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The 1,000th Unicorn Has Just Been Minted

The 1,000th Unicorn Has Just Been Minted

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Amazon’s First Stock Split Since 1999

Amazon

Amazon said its board of directors has approved a 20-to-1 ratio stock split in what amounts to the fourth stock split for the online retail giant since it went public in 1997, and its first since 1999. 

Currently, one share of Amazon stock costs about $3,000 and if the company’s shareholders approve the split, it will drop to about $150 a share. The company also said the board of directors authorized it to buy back up to $10 billion worth of shares.

Analysts following Amazon stock see the announcement as a bullish signal about how the company feels about its own outlook.

Morgan Stanley analyst Brian Nowak wrote in a note that Amazon historically has timed previous buybacks well.

“Historically, Amazon’s repurchases have been positive signals about the equity value,” Nowak wrote. “As big tech (GOOGL/FB/AAPL/MSFT) becomes more shareholder friendly (buybacks, disclosure, etc) we are happy to see AMZN participate.”

Wells Fargo analyst Brian Fitzgerald suggested that stock split could pave the way for entrance into the Dow Jones Industrial Average. 

"We expect that the stock split should increase the accessibility of shares to a broader array of potential investors, and note that the split should allow for potential inclusion of Amazon shares in the Dow Jones Industrial Average," Fitzgerald wrote in the note.

Amazon shares were up over 5% Thursday, following the late Wednesday announcement. 

However, YTD, the online retail giant’s shares have shed nearly 14%, and over the past 12 months, they are down nearly 6%, compared to Apple’s 30% gains and Alphabet’s 26% gains during that same time period. 

 Google parent Alphabet, also announced a 20-for-1 split last month. 

A stock split represents a company's management decision to issue additional shares by issuing additional shares to existing shareholders. The most common split ratios are 2-for-1 and 3-for-1, which means that shareholders get two or three shares, respectively, for every share held.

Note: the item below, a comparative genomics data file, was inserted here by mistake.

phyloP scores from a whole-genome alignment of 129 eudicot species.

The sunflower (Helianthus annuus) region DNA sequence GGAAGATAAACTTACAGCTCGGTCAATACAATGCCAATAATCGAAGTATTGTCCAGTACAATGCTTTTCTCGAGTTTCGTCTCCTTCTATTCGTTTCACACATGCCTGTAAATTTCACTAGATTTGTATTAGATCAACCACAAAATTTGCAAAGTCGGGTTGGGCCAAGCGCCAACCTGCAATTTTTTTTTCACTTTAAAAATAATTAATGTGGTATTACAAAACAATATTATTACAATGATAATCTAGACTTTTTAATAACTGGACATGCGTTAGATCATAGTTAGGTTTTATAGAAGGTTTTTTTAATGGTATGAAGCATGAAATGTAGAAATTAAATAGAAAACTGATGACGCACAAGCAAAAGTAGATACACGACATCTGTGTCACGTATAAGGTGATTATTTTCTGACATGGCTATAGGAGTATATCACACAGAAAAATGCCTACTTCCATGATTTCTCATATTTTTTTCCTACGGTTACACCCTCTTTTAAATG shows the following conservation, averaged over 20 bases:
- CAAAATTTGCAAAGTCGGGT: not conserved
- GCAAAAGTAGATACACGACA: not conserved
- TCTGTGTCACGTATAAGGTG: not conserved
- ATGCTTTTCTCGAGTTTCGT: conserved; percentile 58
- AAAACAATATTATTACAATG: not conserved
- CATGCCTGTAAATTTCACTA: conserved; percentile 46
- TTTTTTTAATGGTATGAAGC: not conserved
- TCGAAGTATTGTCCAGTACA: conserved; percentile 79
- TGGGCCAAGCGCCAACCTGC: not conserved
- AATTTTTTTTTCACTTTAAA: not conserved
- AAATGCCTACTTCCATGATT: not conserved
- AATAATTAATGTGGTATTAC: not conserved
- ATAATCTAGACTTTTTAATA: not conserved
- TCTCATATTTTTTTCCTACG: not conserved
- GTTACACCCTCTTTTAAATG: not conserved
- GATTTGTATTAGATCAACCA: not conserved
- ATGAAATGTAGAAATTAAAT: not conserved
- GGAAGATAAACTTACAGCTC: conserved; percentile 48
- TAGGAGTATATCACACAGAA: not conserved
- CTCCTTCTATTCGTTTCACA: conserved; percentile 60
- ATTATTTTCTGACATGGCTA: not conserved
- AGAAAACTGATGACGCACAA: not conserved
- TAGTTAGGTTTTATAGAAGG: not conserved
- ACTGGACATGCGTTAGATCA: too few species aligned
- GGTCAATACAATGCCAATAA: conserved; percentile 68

In the stock split process, the share price decreases in the same proportion that the number of shares outstanding increases, but leaving the market cap unchanged.

In 2020, within weeks of each other, Tesla and Apple announced stock splits. In July, Apple announced a 4-for-1 stock split while Tesla, two weeks later, went 5-for-1.

In the weeks between the announcement and the execution of the split, Tesla’s shares gained over 70%, while Apple added $560 billion in value.

Unlike a few decades ago, stock splits have become increasingly rare, partly because corporations now prefer to manage the value, not price, of their shares. 

Stock splits were preferred for companies to achieve a target price range for their shares. In the mid-1980s, stock splits happened all the time. Between 2017 and 2021, S&P 500 companies executed 26 stock splits, compared with 12 just in 2011.

Due to the increase in popularity of stock trading in the last few years, and high stock prices of major tech companies, some brokerages found other solutions to attract new investors by introducing fractional shares.

Having the option to buy fractional shares allows investors to buy a portion of a share, which makes it possible to own high-priced stocks. Numerous brokers including Robinhood, Charles Schwab and Fidelity allow investors to buy fractions of shares, though the main exchanges still do not.

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